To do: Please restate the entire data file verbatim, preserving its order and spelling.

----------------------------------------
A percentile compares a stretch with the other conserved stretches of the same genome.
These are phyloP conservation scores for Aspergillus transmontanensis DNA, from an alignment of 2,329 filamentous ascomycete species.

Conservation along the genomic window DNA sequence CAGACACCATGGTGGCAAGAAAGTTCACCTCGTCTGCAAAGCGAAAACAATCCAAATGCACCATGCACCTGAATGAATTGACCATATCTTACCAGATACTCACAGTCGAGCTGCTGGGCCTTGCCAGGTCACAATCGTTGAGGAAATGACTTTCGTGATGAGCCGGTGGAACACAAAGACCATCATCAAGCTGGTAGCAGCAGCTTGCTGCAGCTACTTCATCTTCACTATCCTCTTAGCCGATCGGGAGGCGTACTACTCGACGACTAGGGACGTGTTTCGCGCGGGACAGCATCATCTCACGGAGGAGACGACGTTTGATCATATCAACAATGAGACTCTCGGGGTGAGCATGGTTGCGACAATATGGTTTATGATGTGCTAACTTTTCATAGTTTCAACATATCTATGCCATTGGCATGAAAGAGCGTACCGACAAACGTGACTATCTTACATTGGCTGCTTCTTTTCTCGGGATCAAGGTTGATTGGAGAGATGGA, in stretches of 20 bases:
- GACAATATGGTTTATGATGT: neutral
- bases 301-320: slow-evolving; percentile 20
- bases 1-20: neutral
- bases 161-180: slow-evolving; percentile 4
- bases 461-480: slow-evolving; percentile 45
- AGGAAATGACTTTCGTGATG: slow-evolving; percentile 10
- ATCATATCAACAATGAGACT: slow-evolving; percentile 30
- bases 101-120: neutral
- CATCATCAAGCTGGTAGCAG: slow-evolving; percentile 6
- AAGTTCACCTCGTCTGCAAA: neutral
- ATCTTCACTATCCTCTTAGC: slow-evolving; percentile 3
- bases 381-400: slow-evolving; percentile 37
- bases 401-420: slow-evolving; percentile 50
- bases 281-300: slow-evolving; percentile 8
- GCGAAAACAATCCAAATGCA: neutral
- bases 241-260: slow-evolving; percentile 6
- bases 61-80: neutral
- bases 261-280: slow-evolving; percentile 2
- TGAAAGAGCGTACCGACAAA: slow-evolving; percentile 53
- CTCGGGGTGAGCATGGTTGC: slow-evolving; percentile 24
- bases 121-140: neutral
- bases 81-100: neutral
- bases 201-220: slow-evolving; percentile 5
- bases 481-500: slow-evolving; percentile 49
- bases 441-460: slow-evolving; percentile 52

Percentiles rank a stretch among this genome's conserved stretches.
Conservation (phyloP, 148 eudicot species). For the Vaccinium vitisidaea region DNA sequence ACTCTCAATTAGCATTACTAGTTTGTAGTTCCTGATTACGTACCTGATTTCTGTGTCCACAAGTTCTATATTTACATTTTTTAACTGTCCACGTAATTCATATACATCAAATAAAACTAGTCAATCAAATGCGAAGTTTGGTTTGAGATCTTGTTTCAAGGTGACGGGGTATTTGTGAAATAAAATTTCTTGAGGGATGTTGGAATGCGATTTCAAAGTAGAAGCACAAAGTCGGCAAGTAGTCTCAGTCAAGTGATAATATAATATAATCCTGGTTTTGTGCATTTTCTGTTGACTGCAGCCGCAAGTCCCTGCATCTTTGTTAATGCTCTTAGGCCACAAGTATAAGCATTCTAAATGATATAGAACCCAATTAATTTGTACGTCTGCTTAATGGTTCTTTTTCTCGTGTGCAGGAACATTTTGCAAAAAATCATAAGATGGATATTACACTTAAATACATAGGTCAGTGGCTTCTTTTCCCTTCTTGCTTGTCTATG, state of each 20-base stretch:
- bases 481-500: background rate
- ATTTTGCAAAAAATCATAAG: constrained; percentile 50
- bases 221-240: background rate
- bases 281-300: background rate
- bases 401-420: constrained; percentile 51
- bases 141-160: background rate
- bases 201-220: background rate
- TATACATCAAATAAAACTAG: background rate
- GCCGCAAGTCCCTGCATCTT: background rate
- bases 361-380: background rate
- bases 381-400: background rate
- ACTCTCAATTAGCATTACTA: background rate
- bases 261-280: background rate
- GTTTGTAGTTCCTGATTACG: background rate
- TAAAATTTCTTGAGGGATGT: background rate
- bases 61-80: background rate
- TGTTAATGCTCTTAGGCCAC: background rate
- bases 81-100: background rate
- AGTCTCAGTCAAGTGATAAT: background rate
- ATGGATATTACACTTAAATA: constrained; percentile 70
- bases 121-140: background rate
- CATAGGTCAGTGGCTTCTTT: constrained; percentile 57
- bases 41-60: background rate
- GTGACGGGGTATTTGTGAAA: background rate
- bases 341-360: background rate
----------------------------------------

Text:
A percentile compares a stretch with the other conserved stretches of the same genome.
These are phyloP conservation scores for Aspergillus transmontanensis DNA, from an alignment of 2,329 filamentous ascomycete species.

Conservation along the genomic window DNA sequence CAGACACCATGGTGGCAAGAAAGTTCACCTCGTCTGCAAAGCGAAAACAATCCAAATGCACCATGCACCTGAATGAATTGACCATATCTTACCAGATACTCACAGTCGAGCTGCTGGGCCTTGCCAGGTCACAATCGTTGAGGAAATGACTTTCGTGATGAGCCGGTGGAACACAAAGACCATCATCAAGCTGGTAGCAGCAGCTTGCTGCAGCTACTTCATCTTCACTATCCTCTTAGCCGATCGGGAGGCGTACTACTCGACGACTAGGGACGTGTTTCGCGCGGGACAGCATCATCTCACGGAGGAGACGACGTTTGATCATATCAACAATGAGACTCTCGGGGTGAGCATGGTTGCGACAATATGGTTTATGATGTGCTAACTTTTCATAGTTTCAACATATCTATGCCATTGGCATGAAAGAGCGTACCGACAAACGTGACTATCTTACATTGGCTGCTTCTTTTCTCGGGATCAAGGTTGATTGGAGAGATGGA, in stretches of 20 bases:
- GACAATATGGTTTATGATGT: neutral
- bases 301-320: slow-evolving; percentile 20
- bases 1-20: neutral
- bases 161-180: slow-evolving; percentile 4
- bases 461-480: slow-evolving; percentile 45
- AGGAAATGACTTTCGTGATG: slow-evolving; percentile 10
- ATCATATCAACAATGAGACT: slow-evolving; percentile 30
- bases 101-120: neutral
- CATCATCAAGCTGGTAGCAG: slow-evolving; percentile 6
- AAGTTCACCTCGTCTGCAAA: neutral
- ATCTTCACTATCCTCTTAGC: slow-evolving; percentile 3
- bases 381-400: slow-evolving; percentile 37
- bases 401-420: slow-evolving; percentile 50
- bases 281-300: slow-evolving; percentile 8
- GCGAAAACAATCCAAATGCA: neutral
- bases 241-260: slow-evolving; percentile 6
- bases 61-80: neutral
- bases 261-280: slow-evolving; percentile 2
- TGAAAGAGCGTACCGACAAA: slow-evolving; percentile 53
- CTCGGGGTGAGCATGGTTGC: slow-evolving; percentile 24
- bases 121-140: neutral
- bases 81-100: neutral
- bases 201-220: slow-evolving; percentile 5
- bases 481-500: slow-evolving; percentile 49
- bases 441-460: slow-evolving; percentile 52

Percentiles rank a stretch among this genome's conserved stretches.
Conservation (phyloP, 148 eudicot species). For the Vaccinium vitisidaea region DNA sequence ACTCTCAATTAGCATTACTAGTTTGTAGTTCCTGATTACGTACCTGATTTCTGTGTCCACAAGTTCTATATTTACATTTTTTAACTGTCCACGTAATTCATATACATCAAATAAAACTAGTCAATCAAATGCGAAGTTTGGTTTGAGATCTTGTTTCAAGGTGACGGGGTATTTGTGAAATAAAATTTCTTGAGGGATGTTGGAATGCGATTTCAAAGTAGAAGCACAAAGTCGGCAAGTAGTCTCAGTCAAGTGATAATATAATATAATCCTGGTTTTGTGCATTTTCTGTTGACTGCAGCCGCAAGTCCCTGCATCTTTGTTAATGCTCTTAGGCCACAAGTATAAGCATTCTAAATGATATAGAACCCAATTAATTTGTACGTCTGCTTAATGGTTCTTTTTCTCGTGTGCAGGAACATTTTGCAAAAAATCATAAGATGGATATTACACTTAAATACATAGGTCAGTGGCTTCTTTTCCCTTCTTGCTTGTCTATG, state of each 20-base stretch:
- bases 481-500: background rate
- ATTTTGCAAAAAATCATAAG: constrained; percentile 50
- bases 221-240: background rate
- bases 281-300: background rate
- bases 401-420: constrained; percentile 51
- bases 141-160: background rate
- bases 201-220: background rate
- TATACATCAAATAAAACTAG: background rate
- GCCGCAAGTCCCTGCATCTT: background rate
- bases 361-380: background rate
- bases 381-400: background rate
- ACTCTCAATTAGCATTACTA: background rate
- bases 261-280: background rate
- GTTTGTAGTTCCTGATTACG: background rate
- TAAAATTTCTTGAGGGATGT: background rate
- bases 61-80: background rate
- TGTTAATGCTCTTAGGCCAC: background rate
- bases 81-100: background rate
- AGTCTCAGTCAAGTGATAAT: background rate
- ATGGATATTACACTTAAATA: constrained; percentile 70
- bases 121-140: background rate
- CATAGGTCAGTGGCTTCTTT: constrained; percentile 57
- bases 41-60: background rate
- GTGACGGGGTATTTGTGAAA: background rate
- bases 341-360: background rate